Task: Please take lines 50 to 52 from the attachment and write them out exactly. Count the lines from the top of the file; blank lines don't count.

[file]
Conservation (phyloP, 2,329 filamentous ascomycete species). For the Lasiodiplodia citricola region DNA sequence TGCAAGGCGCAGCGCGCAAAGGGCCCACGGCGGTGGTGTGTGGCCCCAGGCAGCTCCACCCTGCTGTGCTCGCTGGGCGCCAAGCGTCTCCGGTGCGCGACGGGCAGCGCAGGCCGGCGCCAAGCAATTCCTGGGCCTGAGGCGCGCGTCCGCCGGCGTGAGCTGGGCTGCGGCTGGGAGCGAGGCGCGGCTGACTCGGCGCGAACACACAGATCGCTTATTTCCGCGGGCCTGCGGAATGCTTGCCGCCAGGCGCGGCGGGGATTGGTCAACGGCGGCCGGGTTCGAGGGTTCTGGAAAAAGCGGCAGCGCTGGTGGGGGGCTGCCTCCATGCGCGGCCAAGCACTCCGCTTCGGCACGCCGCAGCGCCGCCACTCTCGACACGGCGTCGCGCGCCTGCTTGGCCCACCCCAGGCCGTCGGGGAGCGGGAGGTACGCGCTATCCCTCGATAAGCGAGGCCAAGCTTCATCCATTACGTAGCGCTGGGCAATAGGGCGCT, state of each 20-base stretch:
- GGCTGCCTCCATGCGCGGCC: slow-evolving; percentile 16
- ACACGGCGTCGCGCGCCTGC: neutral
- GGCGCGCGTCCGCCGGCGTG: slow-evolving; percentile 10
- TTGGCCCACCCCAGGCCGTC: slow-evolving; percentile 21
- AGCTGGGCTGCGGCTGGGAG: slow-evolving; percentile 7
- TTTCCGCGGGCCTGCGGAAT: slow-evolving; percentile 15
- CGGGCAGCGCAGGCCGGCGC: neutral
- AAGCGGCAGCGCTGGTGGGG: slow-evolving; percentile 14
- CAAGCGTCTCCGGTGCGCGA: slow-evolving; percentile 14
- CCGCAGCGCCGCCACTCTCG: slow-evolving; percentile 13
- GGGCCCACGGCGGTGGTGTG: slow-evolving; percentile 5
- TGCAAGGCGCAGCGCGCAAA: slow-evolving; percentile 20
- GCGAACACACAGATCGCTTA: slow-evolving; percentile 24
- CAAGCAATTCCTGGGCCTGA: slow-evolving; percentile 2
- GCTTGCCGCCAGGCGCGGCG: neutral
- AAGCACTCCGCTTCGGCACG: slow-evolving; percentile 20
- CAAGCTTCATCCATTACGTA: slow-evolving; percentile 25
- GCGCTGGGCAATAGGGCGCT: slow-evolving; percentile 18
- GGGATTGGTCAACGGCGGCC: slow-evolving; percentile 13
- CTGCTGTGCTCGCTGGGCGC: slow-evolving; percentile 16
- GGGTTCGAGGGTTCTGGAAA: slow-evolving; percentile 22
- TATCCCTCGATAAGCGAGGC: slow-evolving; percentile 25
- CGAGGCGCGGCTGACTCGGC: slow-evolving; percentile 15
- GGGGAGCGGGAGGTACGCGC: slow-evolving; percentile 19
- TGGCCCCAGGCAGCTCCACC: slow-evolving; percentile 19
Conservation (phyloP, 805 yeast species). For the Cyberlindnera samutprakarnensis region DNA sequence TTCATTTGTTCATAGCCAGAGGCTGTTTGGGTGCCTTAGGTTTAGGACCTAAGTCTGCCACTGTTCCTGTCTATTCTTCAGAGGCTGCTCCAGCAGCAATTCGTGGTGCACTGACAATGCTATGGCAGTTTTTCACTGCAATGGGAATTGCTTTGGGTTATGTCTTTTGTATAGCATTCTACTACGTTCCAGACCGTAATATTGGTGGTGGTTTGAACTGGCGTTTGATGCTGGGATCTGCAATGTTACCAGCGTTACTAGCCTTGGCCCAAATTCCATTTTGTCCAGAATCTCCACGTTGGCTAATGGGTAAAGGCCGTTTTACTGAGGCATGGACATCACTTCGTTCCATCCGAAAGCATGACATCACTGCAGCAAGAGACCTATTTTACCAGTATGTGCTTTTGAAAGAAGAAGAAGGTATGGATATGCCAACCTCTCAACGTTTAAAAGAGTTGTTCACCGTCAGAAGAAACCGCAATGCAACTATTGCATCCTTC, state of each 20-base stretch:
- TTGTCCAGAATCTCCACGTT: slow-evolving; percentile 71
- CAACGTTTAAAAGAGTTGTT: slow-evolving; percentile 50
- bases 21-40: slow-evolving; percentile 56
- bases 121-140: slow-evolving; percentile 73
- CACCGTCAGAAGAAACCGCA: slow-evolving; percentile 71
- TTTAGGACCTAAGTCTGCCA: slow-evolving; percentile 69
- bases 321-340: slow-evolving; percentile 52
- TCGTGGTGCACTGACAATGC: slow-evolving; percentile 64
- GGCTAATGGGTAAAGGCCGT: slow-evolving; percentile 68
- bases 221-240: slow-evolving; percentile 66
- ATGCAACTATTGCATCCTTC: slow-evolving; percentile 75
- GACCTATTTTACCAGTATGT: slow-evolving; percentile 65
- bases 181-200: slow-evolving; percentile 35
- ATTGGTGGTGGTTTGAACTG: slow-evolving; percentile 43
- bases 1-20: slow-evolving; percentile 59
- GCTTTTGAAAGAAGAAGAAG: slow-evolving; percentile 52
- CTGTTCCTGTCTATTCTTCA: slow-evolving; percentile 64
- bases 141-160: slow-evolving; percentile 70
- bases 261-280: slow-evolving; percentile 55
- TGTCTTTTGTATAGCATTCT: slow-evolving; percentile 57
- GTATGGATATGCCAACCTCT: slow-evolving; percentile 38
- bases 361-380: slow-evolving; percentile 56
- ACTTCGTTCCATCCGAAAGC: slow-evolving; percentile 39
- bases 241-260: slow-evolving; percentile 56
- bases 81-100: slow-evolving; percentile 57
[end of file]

- ACTTCGTTCCATCCGAAAGC: slow-evolving; percentile 39
- bases 241-260: slow-evolving; percentile 56
- bases 81-100: slow-evolving; percentile 57